Australia to his credit, a unique
feat in the modern era. It was last
achieved by the remarkable Jim
Amos in the early 1950s and puts
Kearney ahead of highly respected
figures like Graham Lowe, Frank
Endacott and Brian McClennan.
There could be more chapters to
come. He is in charge of a young
Kiwis outfit, a team that will surely
only get better.
While history tells us the
Kangaroos will always dominate
the international game, the Kiwis
could have plenty of memorable
moments in the years to come, as
the likes of Jesse Bromwich, Jason
Taumalolo, Roger Tuivasa-Sheck
and Shaun Johnson come into their
A little over two years out from
the 2017 World Cup, the New
Zealand side is in a great space.
But with the golden glow of the
Four Nations triumph still present,
it is easy to forget how precarious
Kearney’s position was a year
ago. The 2013 World Cup was an
unmitigated disaster, with the one-
sided defeat in the final one of the
most disappointing results in New
Zealand league history. The fallout
continued with the Stilnox scandal
and an extension to Kearney ’s
contract was far from certain.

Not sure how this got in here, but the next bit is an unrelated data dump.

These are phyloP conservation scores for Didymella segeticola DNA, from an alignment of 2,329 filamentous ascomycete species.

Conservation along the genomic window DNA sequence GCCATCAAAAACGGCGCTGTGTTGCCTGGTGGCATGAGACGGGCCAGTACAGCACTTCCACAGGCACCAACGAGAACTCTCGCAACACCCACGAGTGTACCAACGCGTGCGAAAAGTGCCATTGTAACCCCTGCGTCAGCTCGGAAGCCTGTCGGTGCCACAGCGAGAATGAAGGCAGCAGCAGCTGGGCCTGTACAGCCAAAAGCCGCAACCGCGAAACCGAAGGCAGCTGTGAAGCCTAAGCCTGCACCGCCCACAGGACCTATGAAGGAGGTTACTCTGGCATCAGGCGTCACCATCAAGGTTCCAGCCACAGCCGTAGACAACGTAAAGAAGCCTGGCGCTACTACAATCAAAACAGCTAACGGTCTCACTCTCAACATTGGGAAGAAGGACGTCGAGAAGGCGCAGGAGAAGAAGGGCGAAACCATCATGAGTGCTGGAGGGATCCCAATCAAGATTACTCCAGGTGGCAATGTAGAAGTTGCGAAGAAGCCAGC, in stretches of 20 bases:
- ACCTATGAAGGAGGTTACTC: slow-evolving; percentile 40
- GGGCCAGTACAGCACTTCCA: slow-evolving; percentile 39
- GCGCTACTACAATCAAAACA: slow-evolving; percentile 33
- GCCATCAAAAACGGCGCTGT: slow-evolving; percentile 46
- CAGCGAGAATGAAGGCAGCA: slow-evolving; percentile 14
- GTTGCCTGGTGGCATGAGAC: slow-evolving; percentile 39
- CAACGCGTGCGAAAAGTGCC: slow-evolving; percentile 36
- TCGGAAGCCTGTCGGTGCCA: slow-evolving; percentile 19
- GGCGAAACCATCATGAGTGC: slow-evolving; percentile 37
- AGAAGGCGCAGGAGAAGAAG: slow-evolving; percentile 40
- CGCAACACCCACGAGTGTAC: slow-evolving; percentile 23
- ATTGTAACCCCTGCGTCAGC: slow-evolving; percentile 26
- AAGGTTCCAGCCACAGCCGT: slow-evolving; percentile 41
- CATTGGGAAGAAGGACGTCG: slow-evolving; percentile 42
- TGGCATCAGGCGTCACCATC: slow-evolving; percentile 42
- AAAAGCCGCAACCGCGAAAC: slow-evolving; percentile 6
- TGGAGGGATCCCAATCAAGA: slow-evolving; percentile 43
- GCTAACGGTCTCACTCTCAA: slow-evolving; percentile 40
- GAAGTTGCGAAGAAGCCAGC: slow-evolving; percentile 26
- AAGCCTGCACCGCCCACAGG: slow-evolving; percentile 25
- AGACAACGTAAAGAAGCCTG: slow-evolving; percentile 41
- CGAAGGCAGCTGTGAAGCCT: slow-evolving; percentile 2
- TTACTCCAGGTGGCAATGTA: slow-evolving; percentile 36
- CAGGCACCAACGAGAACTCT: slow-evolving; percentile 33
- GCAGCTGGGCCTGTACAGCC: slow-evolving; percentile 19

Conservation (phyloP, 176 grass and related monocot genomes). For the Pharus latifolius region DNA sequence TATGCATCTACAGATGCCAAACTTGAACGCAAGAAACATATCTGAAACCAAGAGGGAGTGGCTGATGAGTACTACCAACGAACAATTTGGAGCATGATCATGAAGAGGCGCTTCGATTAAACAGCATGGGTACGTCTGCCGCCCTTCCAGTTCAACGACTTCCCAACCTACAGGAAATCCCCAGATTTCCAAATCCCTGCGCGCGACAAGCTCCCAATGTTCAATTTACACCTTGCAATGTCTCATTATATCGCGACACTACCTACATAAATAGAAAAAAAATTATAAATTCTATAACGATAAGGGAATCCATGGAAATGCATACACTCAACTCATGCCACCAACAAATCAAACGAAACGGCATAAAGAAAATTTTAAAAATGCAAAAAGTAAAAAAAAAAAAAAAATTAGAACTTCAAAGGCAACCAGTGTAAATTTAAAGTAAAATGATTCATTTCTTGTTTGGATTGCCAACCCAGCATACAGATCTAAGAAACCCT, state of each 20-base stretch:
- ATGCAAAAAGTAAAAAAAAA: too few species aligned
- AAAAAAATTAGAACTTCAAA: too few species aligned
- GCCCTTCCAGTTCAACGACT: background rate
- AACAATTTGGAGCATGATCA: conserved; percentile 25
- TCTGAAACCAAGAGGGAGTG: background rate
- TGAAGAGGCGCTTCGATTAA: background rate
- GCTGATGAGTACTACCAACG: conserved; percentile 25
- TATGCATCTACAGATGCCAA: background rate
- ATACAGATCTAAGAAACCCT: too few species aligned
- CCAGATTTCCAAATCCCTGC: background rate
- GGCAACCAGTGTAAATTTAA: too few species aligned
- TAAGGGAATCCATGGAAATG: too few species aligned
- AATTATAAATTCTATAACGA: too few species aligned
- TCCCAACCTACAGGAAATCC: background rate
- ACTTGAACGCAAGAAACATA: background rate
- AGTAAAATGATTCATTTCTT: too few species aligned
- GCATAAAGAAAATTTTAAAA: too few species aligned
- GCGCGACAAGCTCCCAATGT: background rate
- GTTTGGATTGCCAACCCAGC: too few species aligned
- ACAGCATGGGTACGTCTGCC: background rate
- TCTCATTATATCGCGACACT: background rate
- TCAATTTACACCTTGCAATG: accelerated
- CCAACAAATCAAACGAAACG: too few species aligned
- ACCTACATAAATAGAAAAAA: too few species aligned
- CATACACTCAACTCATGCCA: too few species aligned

At that time the glory from 2008
and 2010, when Kearney ’s team
achieved two major triumphs,
seemed to be in the distant past.
Instead critics pointed to his
failures at Parramatta and a long
losing streak against the Kangaroos.
Before the 2014 Anzac test it
appeared Kearney might have
lost his marbles. In a team already
decimated by injury, he picked
several rookies and unknowns.
It was a gamble that paid off,
as the baby Kiwis came close to
a rare upset. That camp laid the
platform for a new environment
and culture, which continued into
last year’s Four Nations. “ The Kiwis
have always had a great culture
but Mooks (Kearney) has taken it
to another level,” Thomas Leuluai
said. “ There is a real brotherhood
here as well as genuine belief. ”
Meanwhile, Kangaroos coach
Tim Sheens admits he is ner vous
ahead of tonight’s test but has
refused to speculate on his future.
Sheens signed a one-year contract
extension in February to hold the
reins for Australia’s sole 2015 test.
But his position is set to come
under question with a 2017 World
Cup looming if New Zealand
notch their third straight win over
Australia, the first time they have
achieved the feat since 1953.
Kearney, Kiwis change of fortune
Highlanders keen to stretch